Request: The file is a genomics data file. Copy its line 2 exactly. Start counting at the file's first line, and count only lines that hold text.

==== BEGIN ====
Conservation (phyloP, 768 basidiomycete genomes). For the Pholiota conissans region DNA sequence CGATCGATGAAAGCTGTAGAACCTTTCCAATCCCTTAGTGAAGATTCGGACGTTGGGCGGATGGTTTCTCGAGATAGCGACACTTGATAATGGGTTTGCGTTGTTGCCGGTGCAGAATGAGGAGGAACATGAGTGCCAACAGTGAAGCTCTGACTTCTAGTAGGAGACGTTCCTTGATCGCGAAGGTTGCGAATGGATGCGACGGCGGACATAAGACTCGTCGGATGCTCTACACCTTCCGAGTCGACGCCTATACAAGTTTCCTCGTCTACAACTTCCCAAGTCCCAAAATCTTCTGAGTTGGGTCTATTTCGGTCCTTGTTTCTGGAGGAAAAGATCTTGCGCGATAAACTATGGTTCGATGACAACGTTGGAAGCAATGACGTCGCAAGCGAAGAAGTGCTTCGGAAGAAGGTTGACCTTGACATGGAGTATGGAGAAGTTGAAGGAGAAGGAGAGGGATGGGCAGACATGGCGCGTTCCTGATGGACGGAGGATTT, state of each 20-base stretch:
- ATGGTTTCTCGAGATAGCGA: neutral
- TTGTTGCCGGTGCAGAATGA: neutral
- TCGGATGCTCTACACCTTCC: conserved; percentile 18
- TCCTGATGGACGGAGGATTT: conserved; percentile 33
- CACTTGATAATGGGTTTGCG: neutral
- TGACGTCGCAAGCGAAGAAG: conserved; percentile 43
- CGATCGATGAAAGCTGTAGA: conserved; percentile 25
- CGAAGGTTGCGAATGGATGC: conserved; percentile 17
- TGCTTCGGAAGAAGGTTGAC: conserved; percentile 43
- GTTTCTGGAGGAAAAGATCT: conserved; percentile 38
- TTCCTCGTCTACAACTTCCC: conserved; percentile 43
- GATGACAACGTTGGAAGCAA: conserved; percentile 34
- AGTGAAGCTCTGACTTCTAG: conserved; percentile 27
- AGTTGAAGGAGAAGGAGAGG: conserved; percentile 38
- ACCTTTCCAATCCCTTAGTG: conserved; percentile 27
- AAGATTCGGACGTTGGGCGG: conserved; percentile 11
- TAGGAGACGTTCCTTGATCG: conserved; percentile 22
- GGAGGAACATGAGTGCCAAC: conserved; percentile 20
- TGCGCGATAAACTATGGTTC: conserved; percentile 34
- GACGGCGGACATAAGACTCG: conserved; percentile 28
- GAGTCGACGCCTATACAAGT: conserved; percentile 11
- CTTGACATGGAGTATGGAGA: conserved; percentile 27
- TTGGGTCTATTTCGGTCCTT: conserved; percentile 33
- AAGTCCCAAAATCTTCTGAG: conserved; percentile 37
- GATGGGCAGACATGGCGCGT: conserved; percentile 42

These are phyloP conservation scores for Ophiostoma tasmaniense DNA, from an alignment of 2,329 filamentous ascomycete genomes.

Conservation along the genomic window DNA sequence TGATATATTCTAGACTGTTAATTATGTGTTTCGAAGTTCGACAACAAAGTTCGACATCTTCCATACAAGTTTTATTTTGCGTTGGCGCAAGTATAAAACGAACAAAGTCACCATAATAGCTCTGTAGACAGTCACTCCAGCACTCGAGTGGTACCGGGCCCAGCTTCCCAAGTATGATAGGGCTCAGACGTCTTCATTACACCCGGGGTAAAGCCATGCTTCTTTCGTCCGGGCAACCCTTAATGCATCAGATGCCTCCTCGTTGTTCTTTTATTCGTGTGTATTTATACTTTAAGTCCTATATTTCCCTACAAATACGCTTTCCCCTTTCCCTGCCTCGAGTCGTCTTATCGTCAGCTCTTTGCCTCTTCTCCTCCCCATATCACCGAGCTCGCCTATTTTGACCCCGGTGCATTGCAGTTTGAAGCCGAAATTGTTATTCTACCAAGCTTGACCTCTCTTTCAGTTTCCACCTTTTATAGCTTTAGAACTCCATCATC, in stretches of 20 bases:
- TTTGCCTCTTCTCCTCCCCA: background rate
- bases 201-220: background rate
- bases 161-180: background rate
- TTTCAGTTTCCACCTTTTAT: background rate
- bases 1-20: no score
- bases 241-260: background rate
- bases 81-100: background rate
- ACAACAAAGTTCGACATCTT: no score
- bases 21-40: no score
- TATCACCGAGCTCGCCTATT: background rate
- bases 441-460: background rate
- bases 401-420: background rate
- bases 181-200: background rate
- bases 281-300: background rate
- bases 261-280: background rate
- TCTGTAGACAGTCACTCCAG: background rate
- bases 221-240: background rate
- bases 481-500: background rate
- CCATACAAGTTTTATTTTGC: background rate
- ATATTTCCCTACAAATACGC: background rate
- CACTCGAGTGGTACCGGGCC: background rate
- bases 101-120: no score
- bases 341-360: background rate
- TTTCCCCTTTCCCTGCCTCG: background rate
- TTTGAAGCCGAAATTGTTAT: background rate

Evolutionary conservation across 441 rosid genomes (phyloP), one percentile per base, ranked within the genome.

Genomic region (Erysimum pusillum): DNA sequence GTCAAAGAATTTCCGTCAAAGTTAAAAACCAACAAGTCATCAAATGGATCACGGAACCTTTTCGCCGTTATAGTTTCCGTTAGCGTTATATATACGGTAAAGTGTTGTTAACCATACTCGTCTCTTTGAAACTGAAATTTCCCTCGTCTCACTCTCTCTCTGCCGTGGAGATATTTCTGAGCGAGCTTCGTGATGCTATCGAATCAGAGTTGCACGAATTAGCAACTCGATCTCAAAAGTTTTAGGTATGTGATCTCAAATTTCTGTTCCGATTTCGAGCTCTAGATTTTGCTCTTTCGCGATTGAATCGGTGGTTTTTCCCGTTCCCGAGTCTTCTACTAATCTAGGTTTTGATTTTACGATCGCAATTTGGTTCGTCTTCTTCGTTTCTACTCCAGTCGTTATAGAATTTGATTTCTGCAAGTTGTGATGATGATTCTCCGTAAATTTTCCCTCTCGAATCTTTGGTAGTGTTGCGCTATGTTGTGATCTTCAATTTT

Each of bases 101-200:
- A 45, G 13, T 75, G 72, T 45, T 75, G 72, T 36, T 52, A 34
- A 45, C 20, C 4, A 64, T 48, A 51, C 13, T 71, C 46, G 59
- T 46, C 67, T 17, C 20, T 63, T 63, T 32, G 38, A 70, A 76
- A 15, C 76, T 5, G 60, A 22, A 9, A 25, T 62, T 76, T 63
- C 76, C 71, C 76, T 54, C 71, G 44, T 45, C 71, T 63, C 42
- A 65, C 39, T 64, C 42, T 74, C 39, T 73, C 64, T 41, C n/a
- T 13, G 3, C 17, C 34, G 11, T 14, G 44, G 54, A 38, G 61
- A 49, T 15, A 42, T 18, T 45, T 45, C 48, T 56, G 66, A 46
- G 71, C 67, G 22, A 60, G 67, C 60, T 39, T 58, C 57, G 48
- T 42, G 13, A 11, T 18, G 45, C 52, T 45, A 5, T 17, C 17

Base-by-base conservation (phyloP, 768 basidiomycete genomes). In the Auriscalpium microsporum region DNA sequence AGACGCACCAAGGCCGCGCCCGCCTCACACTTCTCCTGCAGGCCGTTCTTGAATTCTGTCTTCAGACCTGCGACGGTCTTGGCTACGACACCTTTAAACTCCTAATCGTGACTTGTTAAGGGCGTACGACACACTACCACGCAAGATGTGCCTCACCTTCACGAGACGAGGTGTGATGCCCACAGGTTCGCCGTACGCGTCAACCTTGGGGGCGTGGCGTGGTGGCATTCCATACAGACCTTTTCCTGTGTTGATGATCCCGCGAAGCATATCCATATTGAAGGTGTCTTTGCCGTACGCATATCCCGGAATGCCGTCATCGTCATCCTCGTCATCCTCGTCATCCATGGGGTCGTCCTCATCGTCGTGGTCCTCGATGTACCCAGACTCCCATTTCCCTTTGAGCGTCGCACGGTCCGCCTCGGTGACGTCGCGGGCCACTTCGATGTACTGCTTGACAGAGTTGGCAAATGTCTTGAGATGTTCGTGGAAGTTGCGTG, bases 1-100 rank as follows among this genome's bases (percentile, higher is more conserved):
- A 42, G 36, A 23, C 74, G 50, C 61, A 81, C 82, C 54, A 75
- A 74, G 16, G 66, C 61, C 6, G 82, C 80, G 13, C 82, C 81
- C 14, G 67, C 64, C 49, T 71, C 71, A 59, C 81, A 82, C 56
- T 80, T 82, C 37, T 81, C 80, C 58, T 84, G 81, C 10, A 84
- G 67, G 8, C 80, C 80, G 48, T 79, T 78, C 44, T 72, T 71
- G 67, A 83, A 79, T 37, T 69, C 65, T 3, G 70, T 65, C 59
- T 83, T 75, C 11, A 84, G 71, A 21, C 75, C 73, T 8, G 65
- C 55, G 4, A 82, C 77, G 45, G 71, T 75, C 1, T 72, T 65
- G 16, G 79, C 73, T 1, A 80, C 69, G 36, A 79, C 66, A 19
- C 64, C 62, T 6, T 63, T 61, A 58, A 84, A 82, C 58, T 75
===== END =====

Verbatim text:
- ATGGTTTCTCGAGATAGCGA: neutral